Motivation is a tricky thing.
It’s key to putting us in the right mindset to get strategic about a goal and take conscious action on a consistent basis, and yet we rarely know where that inner power comes from and how to get it when we need it.
In times of desperation, hopelessness, or when we fear failure or let outer factors affect our mind and decisions, motivation isn’t usually there to give us the determination needed to get through these.
But let’s take control of that aspect of our life too, as it can be the one thing we do that increases our chances of success, in whatever it is that we want to achieve.
By understanding motivation, where it comes from and what goes on in our head when we’re motivated, we can turn this into a constant state of mind and decide to be encouraged to do something when we need to.
Here’s what the 3 most effective motivators are according to science, and how to make them part of our daily life:
We’re all looking for meaning in our lives. And there’s no bigger motivator to do something, no matter how difficult it is or how long it takes, other than to really want to do it. By knowing our ‘why’ – which is different for everyone and can be found deep within – we also somehow get to find out the ‘how’.
That’s what Daniel Pink talks about in his book Drive: The Surprising Truth About What Motivates Us, and also in his popular TED talk.
According to him, purpose and meaning are the things that let us wake up with excitement in the morning, ready to conquer the world.
Nothing else really matters – our current situation in life might be bad, we might not be advancing at work or be okay financially, or things in our relationships or health might be going wrong. But if we have this desire deep within, if we know what we want and are determined to have it, there’s nothing that can possibly stop a mind focused on an end vision.
So if you want to motivate yourself the next time you want to see better results, ask yourself if you truly want this, think about how it can change your life, involve a contribution to society somehow (as that makes the purpose even bigger).
When I go back to the moments when I did my best job, performed better than ever, were more focused and energetic than usual, there’s one thing that was always the same – I’d seen a little progress with a project or goal, and I wanted more.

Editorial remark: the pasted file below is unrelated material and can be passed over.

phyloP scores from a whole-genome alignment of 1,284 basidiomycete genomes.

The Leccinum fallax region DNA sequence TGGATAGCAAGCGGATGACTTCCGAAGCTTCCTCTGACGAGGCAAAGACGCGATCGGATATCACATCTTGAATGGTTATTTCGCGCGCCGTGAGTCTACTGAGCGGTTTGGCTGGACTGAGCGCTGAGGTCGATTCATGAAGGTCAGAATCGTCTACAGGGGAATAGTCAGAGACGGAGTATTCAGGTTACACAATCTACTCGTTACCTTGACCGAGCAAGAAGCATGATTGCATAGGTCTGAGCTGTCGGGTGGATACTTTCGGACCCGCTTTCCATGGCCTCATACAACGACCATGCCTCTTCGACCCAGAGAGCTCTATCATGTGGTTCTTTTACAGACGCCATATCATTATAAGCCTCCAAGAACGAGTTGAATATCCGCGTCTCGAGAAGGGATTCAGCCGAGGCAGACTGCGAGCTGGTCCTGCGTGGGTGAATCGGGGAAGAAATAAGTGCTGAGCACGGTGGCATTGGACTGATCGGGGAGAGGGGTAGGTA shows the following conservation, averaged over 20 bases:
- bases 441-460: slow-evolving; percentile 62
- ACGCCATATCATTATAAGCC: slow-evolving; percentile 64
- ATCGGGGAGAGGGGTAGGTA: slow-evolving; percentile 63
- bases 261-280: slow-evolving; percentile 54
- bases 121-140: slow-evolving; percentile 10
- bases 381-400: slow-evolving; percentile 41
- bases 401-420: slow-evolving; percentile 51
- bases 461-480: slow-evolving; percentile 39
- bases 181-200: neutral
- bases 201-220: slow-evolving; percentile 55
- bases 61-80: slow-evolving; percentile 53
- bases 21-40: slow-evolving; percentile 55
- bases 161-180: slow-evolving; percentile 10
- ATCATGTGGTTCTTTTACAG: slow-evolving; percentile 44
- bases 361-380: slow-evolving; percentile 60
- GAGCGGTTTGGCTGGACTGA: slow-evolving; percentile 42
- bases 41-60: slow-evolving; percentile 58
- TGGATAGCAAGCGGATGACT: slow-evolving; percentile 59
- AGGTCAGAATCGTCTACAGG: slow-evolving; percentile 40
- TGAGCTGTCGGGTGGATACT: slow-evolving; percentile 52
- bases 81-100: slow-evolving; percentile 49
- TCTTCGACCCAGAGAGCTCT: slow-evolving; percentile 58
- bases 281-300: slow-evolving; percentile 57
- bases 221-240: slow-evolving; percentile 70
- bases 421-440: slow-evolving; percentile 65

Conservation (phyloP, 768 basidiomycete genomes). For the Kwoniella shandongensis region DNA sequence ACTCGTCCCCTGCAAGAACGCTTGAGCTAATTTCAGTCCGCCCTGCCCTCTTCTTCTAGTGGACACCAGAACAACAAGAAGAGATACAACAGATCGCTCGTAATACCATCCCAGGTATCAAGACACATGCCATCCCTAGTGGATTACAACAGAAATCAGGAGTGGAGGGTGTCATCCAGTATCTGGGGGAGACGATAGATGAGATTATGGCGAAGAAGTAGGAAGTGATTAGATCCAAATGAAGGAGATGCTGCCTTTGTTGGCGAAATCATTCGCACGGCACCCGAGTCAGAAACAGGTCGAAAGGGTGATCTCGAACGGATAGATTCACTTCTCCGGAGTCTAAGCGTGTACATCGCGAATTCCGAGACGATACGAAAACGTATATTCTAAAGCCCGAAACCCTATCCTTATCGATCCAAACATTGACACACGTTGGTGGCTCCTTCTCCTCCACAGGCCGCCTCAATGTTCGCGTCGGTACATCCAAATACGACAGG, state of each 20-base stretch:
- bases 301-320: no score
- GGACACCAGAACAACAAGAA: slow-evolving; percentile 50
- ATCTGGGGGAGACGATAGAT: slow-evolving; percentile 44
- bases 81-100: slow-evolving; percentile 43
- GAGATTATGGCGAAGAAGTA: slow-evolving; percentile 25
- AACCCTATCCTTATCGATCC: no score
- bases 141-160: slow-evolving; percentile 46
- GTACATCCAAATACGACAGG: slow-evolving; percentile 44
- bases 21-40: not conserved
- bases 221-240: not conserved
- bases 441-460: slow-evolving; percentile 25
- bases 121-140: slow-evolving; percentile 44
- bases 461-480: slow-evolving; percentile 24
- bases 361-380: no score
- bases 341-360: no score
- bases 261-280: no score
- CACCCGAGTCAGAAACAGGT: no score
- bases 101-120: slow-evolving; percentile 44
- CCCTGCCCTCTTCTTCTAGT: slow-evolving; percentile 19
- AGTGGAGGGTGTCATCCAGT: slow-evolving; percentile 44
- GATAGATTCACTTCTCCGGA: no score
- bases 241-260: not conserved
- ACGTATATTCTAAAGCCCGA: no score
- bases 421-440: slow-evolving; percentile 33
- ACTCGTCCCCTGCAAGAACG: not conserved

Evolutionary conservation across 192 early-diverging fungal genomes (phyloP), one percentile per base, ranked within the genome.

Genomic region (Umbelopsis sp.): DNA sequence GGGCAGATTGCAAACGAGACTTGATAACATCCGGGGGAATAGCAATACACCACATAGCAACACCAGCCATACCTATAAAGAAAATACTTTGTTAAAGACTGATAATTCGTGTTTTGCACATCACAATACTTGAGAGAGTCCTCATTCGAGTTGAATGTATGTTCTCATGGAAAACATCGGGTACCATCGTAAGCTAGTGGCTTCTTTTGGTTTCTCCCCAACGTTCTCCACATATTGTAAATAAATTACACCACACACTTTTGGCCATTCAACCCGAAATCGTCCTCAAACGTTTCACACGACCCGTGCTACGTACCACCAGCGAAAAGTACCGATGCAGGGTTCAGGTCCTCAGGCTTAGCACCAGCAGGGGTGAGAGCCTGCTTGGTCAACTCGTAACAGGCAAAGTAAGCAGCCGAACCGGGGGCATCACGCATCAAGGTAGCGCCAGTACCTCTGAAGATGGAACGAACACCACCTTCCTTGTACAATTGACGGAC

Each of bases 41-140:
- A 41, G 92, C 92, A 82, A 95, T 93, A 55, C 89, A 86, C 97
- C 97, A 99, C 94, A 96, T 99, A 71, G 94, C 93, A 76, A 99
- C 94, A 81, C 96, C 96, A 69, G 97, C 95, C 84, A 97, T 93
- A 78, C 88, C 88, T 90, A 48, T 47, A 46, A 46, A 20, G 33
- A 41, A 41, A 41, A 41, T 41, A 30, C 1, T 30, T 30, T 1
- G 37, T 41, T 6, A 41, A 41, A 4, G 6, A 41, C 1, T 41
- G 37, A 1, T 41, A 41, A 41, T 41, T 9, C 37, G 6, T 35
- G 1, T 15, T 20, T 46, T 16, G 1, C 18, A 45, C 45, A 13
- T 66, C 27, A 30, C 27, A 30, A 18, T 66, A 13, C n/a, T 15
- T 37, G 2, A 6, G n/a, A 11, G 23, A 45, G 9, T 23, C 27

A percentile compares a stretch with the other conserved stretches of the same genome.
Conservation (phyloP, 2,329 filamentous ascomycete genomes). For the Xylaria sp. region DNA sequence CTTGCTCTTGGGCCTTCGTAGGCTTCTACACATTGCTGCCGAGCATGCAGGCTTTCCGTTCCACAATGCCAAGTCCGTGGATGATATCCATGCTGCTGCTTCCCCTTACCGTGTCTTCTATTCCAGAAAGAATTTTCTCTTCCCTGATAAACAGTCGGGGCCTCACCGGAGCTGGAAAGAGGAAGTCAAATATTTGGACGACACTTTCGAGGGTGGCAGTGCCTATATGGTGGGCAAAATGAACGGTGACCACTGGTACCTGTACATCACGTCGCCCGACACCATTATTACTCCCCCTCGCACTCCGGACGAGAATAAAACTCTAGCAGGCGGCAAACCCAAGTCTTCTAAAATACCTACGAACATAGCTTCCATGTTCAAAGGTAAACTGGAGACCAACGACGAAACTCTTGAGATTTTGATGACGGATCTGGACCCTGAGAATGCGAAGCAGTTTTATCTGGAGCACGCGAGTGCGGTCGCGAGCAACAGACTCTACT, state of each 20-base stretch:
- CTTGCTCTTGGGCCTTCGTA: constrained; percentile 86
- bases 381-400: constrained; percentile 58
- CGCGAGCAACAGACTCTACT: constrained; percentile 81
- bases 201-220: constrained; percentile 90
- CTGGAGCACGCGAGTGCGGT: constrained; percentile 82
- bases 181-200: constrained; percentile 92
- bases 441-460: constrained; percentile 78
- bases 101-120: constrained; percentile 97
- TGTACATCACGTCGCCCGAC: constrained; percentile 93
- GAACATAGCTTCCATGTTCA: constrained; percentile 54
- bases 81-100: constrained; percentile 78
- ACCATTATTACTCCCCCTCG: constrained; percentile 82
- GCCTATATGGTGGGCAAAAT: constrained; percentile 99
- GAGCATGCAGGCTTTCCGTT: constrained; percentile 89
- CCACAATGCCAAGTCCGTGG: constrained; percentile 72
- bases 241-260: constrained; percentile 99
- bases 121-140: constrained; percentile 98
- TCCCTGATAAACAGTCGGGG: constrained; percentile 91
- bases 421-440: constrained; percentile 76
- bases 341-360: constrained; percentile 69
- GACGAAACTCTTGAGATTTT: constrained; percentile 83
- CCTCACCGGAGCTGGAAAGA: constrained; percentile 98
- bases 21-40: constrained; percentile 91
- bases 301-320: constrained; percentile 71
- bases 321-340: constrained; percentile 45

Getting further makes you want to take the next step, and the one after that.
That’s great, as it’s a surefire way to constantly be moving ahead. But what does it take to make that first step?
That’s usually the irony. No one but you can make you take the first action. When you do, though, magical processes begin in your mind and you become more powerful, determined, and start using more of your potential.
Luckily, your first move doesn’t need to be big. You just need to start somewhere and thus build momentum.
According to Harvard professor Teresa Amabile, tracking these small wins can keep you motivated till you see even more progress, which itself will encourage you to keep going without complaining, being exhausted, getting distracted by other goals, or else.
Tracking is nothing more than just writing down what you did today that will help you reach your vision in the future. Journaling is a powerful process, though, and you internalize your accomplishments by doing it. Turning it into a daily habit also keeps your mind in action mode, and you’re concentrated on taking the next step.
There’s also the feeling of gratitude. You see how far you’ve come and don’t want to ruin that. So instead of making excuses the next day, you go do something that will help you do better work or succeed in a new endeavor, and can’t wait to add it to your journal.
Stop looking for motivation in outer factors.
Yes, it might feel nice to have mentors, to be supported by loved ones, to read things that make you more determined, to hang out with the right people who also have similar goals, to go to seminars and listen to lecturers you admire.
You might think a higher salary is what makes you work harder, that a bigger apartment and a better car are what excites you when you’re working on your business every spare minute. But think again.
These are temporary. The real deal happens on the inside.
As study suggests, gain isn’t a real motivator, it’s interest,
– the one that comes from deep within – that makes us perform better and be happy with what we’re doing and with the result.
‘If a reward—money, awards, praise, or winning a contest—comes to be seen as the reason one is engaging in an activity, that activity will be viewed as less enjoyable in its own right.’
It might be the desire for personal and spiritual growth, as it is with most students learning a new skill.
It might be the challenge, when learning a new language or aiming at a higher position at work.
It might be the joy of learning that makes you read on a daily basis and put the things you know into practice.
When a teacher has his own personal reasons for inspiring others, leaving a dent in the universe, or just wanting to change the lives of a few particular students, then he’s able to go to work energetic every day and find a way to get to the kids, whatever it takes.
So, the next time you’re looking for motivators, look no further than inside. The deep internal motivation is not only the strongest and most effective, but also the one that leads to pure satisfaction.
Over to you now.
How do you stay motivated? What was your biggest motivator in the past, and how can you replicate that?